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SAE J1939 Programming with Arduino - SAE J1939 Stress Simulator

Posted by Wilfried Voss on

This post is part of a series about SAE J1939 ECU Programming & Vehicle Bus Simulation with Arduino.

SAE J1939 ECU Programming & Vehicle Bus Simulation with Arduino

The increased flexibility in combination with the finer timer resolution we reached in the previous project allows us the easy implementation of another task, namely a stress simulator.

Stress simulator, in this case, means increasing the vehicle bus load and thus “stress testing” a certain SAE J1939 device. The question for many developers is whether or not their device can handle increased busload and still function according to specification.

As a fair warning upfront, the following project has its limits in terms of reaching maximum busload (100%) due to hardware limitations (Arduino clock time) and the maximum timer resolution of 1 millisecond. The average J1939 message takes roughly 540 microseconds to transmit, and sending it every one millisecond will result in a busload of maximal 50%.

Sending two consecutive messages within one millisecond cycle can easily increase the busload, but this is also the case where we reach the hardware limitations. Further improvements could be accomplished through implementing an interrupt service routine for message transmission and a timer resolution finer than that provided by the delay() function. This would, however, result in a great deal of code tweaking, and the efforts would not be worth the result.

The easiest solution to maximum busload is actually running the same program on two Arduinos connected to the same bus.

Note: An SAE J1939 busload of 60% is considered extremely high (100% would be continuous data flow) and is thus sufficient for a stress test.

In the J1939_Stress_Test project, I have simply copied the previous project and use the same PGNs to transmit. However, in the loop() function I have decreased the timer values to 1 millisecond, meaning the program will send two messages within one millisecond. According to my ADFweb CAN Bus analyzer software, this creates a busload of 57%.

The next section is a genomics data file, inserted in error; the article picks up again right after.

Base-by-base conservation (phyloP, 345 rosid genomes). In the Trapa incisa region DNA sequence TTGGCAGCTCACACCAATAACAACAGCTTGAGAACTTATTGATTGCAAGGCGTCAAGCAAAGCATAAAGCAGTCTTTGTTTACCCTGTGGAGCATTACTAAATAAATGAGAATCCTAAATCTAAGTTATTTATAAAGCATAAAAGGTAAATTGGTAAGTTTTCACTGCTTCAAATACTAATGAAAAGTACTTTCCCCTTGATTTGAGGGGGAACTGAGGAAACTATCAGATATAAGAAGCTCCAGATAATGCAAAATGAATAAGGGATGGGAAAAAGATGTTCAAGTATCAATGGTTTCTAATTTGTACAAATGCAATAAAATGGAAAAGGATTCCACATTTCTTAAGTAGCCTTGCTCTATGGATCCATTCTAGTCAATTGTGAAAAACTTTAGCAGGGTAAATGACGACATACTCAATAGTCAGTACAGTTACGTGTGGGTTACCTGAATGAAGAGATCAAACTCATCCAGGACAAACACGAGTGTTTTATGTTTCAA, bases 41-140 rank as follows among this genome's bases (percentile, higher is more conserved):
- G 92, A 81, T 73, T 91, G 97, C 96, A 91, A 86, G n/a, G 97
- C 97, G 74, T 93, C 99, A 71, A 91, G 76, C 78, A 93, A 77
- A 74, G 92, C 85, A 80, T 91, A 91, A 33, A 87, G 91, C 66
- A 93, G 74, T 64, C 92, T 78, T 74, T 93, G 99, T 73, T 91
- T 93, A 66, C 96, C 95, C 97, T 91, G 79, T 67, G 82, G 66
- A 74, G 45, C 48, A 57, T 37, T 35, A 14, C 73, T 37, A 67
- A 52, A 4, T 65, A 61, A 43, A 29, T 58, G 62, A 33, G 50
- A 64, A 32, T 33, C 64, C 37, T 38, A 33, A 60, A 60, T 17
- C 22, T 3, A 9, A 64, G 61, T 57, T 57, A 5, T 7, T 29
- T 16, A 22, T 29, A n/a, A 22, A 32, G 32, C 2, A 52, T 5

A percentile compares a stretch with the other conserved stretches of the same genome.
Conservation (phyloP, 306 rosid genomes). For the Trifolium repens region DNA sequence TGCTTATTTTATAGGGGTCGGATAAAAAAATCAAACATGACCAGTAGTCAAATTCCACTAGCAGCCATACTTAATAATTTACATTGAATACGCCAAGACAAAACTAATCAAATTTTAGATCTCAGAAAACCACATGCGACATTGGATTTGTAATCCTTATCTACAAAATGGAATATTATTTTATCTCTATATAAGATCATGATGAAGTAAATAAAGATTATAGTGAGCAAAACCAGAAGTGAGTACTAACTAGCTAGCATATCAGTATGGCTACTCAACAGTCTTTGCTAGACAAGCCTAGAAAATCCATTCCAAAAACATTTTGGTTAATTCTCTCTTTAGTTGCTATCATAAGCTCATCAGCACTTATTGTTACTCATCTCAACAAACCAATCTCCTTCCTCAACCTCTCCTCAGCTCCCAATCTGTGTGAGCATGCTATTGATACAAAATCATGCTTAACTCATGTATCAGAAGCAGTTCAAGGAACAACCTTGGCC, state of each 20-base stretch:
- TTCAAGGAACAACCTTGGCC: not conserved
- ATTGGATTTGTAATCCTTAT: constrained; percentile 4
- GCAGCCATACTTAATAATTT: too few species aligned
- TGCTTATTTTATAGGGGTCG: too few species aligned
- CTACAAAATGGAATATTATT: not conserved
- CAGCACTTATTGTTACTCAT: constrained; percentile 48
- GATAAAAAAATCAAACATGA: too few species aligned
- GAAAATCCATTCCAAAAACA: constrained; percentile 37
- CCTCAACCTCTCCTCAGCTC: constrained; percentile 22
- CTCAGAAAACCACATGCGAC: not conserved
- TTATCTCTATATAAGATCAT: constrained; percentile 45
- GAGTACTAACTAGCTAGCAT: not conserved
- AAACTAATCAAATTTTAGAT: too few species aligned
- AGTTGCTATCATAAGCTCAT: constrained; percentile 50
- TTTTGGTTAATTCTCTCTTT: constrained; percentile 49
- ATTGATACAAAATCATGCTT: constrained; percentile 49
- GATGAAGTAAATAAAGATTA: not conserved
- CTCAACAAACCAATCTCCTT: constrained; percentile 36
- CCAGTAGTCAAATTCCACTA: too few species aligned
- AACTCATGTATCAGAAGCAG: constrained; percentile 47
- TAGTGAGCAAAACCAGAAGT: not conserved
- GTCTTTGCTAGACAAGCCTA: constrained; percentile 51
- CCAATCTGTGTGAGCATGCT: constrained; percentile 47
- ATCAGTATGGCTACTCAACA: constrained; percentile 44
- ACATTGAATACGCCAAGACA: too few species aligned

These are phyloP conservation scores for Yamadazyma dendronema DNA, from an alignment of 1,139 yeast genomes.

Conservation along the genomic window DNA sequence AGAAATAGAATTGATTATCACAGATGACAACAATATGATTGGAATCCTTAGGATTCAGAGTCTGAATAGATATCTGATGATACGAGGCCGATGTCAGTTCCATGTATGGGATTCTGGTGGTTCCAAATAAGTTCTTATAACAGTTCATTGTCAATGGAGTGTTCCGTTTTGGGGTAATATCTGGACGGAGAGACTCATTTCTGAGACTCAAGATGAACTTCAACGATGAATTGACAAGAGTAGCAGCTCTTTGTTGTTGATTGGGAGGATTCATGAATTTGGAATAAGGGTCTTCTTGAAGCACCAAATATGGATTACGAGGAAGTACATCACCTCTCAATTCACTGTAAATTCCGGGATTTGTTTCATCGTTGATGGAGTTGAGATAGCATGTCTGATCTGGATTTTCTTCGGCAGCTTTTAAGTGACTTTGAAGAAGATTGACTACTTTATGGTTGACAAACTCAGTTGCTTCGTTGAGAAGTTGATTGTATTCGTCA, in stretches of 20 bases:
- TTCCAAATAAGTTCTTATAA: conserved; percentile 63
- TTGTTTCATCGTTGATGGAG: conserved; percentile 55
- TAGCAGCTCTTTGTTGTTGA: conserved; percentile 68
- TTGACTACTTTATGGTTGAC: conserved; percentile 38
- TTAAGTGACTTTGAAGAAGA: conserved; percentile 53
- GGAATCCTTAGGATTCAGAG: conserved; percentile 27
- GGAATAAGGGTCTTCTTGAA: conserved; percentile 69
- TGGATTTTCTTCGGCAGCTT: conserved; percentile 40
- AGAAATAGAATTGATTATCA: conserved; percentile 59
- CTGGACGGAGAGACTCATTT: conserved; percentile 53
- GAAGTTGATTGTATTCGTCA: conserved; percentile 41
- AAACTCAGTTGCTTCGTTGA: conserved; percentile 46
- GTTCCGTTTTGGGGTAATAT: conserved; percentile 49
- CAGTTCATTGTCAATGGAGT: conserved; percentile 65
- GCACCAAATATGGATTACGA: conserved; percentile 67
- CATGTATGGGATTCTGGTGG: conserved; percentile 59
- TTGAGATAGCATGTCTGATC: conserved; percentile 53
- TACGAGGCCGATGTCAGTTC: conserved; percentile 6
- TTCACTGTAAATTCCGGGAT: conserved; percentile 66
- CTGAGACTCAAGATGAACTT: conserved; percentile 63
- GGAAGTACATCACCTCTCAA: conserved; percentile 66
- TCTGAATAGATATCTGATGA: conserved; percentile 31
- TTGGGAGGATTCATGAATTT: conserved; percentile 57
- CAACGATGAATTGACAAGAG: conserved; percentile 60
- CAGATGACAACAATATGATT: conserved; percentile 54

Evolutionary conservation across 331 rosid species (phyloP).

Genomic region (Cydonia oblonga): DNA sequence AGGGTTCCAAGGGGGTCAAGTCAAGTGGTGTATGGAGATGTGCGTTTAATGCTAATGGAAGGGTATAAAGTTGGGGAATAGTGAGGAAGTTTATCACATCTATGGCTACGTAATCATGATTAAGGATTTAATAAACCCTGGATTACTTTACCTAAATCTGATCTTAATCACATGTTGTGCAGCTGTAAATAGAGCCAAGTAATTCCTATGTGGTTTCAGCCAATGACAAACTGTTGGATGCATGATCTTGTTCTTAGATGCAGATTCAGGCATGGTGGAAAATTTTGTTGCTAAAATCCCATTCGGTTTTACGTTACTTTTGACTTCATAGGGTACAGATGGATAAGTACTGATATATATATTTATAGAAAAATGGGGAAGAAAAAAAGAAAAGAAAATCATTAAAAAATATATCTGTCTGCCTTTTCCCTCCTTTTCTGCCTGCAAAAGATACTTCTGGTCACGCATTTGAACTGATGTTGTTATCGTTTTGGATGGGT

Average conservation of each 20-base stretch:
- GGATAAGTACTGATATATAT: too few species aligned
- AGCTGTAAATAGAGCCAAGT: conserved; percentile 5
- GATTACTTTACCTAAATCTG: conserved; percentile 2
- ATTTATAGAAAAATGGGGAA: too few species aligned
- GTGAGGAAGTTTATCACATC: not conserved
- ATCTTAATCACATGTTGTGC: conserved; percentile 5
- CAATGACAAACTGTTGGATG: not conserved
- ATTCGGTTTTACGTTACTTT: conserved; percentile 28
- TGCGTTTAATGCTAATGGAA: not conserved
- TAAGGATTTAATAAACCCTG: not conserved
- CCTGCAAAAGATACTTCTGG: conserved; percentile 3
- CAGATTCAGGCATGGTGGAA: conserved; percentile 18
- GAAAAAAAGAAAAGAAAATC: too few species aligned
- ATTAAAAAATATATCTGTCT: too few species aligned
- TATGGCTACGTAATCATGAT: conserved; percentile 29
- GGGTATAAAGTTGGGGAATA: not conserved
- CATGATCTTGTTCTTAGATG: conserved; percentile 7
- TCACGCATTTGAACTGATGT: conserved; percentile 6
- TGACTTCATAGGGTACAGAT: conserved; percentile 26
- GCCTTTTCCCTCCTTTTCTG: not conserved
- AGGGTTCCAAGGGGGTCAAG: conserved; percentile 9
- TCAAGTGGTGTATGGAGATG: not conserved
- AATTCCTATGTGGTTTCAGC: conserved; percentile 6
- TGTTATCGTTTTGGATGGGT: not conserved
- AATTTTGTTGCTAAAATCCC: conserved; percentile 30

In another variant, I loaded the same program onto another Arduino simultaneously connected to the same network, however, played with the number of transmitted PGNs and their frequency:

  • 1 message every 2 milliseconds: Busload = 76%
  • 1 message every 1 millisecond: Busload = 79%
  • 2 messages every 1 millisecond: Busload = 79%

My assumption is that the ADFweb interface’s limit is at 79%, which is not a bad value. Due to internal latency times, you will hardly find any CAN Bus gateway that comes close to 100%, unless you are willing to spend some major money.

I will refrain from posting any of the project’s code here, since it is almost identical to the previous one.

Note: This Arduino project is available through the download page at ARD1939 - SAE J1939 Protocol Stack for Aduino.

A Comprehensible Guide to J1939

SAE J1939 has become the accepted industry standard and the vehicle network technology of choice for off-highway machines in applications such as construction, material handling, and forestry machines. J1939 is a higher-layer protocol based on Controller Area Network (CAN). It provides serial data communications between microprocessor systems (also called Electronic Control Units - ECU) in any kind of heavy duty vehicles. The messages exchanged between these units can be data such as vehicle road speed, torque control message from the transmission to the engine, oil temperature, and many more.

A Comprehensible Guide to J1939 is the first work on J1939 besides the SAE J1939 standards collection. It provides profound information on the J1939 message format and network management combined with a high level of readability.